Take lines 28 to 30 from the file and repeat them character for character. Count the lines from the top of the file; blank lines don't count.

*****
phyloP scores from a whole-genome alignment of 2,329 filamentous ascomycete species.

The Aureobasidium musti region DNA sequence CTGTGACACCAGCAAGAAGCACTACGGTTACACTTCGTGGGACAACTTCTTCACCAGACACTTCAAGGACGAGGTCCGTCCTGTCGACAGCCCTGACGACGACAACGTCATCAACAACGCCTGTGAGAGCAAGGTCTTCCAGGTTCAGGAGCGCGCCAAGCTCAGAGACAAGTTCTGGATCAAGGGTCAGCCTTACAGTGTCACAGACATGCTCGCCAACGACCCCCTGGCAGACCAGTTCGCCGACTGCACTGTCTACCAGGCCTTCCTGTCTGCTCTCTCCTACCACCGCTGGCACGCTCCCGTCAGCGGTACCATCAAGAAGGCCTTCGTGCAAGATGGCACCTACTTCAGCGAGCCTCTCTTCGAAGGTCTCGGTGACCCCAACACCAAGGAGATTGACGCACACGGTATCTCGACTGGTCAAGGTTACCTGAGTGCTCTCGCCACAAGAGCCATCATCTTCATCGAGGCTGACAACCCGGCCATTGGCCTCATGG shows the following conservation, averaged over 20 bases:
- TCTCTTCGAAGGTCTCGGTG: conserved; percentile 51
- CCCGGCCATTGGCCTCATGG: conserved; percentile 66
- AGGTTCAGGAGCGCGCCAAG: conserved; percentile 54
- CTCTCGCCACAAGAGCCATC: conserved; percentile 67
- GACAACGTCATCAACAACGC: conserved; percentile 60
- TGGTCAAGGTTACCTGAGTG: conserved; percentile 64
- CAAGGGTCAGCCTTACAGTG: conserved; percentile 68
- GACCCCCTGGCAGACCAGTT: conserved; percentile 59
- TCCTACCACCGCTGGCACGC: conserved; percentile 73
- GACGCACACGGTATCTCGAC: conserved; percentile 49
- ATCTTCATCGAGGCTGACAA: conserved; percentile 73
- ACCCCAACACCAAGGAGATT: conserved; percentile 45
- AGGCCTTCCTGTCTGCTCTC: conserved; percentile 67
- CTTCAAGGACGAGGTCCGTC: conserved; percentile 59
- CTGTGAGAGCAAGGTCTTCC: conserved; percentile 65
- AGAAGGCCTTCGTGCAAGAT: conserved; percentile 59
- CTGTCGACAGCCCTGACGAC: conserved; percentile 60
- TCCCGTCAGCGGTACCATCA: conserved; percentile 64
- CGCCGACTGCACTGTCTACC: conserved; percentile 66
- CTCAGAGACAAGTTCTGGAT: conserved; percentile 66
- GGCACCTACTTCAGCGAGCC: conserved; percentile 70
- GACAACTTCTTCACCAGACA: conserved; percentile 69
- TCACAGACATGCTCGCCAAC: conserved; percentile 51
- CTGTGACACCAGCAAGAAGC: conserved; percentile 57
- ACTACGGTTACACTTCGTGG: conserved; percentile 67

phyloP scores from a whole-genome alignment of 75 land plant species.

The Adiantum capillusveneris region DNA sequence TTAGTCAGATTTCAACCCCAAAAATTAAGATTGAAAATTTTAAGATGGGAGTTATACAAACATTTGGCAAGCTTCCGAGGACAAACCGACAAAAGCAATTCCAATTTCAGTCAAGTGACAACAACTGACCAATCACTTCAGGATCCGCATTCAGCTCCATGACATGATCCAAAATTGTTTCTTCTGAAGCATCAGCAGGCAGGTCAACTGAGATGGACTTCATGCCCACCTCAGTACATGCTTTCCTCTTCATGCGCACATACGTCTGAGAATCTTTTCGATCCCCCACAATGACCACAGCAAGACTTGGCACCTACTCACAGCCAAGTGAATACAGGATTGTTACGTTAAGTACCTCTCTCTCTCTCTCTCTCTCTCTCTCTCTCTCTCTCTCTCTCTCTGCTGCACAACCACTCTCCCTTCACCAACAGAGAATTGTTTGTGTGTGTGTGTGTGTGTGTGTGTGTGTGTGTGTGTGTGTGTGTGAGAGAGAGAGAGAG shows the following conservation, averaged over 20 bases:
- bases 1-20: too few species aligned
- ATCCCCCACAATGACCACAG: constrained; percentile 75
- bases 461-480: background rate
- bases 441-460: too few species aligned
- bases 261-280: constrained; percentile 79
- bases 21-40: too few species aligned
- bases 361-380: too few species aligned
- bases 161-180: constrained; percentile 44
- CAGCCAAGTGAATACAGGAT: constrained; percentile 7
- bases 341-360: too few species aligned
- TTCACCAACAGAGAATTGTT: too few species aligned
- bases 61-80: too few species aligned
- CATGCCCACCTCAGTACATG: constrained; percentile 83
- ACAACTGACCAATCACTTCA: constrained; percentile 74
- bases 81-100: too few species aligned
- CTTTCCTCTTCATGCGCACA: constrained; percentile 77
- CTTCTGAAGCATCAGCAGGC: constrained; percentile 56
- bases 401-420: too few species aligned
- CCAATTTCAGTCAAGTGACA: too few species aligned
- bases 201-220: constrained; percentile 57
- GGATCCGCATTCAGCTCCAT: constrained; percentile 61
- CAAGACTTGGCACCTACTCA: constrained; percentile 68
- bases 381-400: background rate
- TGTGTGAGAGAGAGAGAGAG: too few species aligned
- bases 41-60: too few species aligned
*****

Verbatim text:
phyloP scores from a whole-genome alignment of 75 land plant species.

The Adiantum capillusveneris region DNA sequence TTAGTCAGATTTCAACCCCAAAAATTAAGATTGAAAATTTTAAGATGGGAGTTATACAAACATTTGGCAAGCTTCCGAGGACAAACCGACAAAAGCAATTCCAATTTCAGTCAAGTGACAACAACTGACCAATCACTTCAGGATCCGCATTCAGCTCCATGACATGATCCAAAATTGTTTCTTCTGAAGCATCAGCAGGCAGGTCAACTGAGATGGACTTCATGCCCACCTCAGTACATGCTTTCCTCTTCATGCGCACATACGTCTGAGAATCTTTTCGATCCCCCACAATGACCACAGCAAGACTTGGCACCTACTCACAGCCAAGTGAATACAGGATTGTTACGTTAAGTACCTCTCTCTCTCTCTCTCTCTCTCTCTCTCTCTCTCTCTCTCTCTCTGCTGCACAACCACTCTCCCTTCACCAACAGAGAATTGTTTGTGTGTGTGTGTGTGTGTGTGTGTGTGTGTGTGTGTGTGTGTGTGAGAGAGAGAGAGAG shows the following conservation, averaged over 20 bases:
- bases 1-20: too few species aligned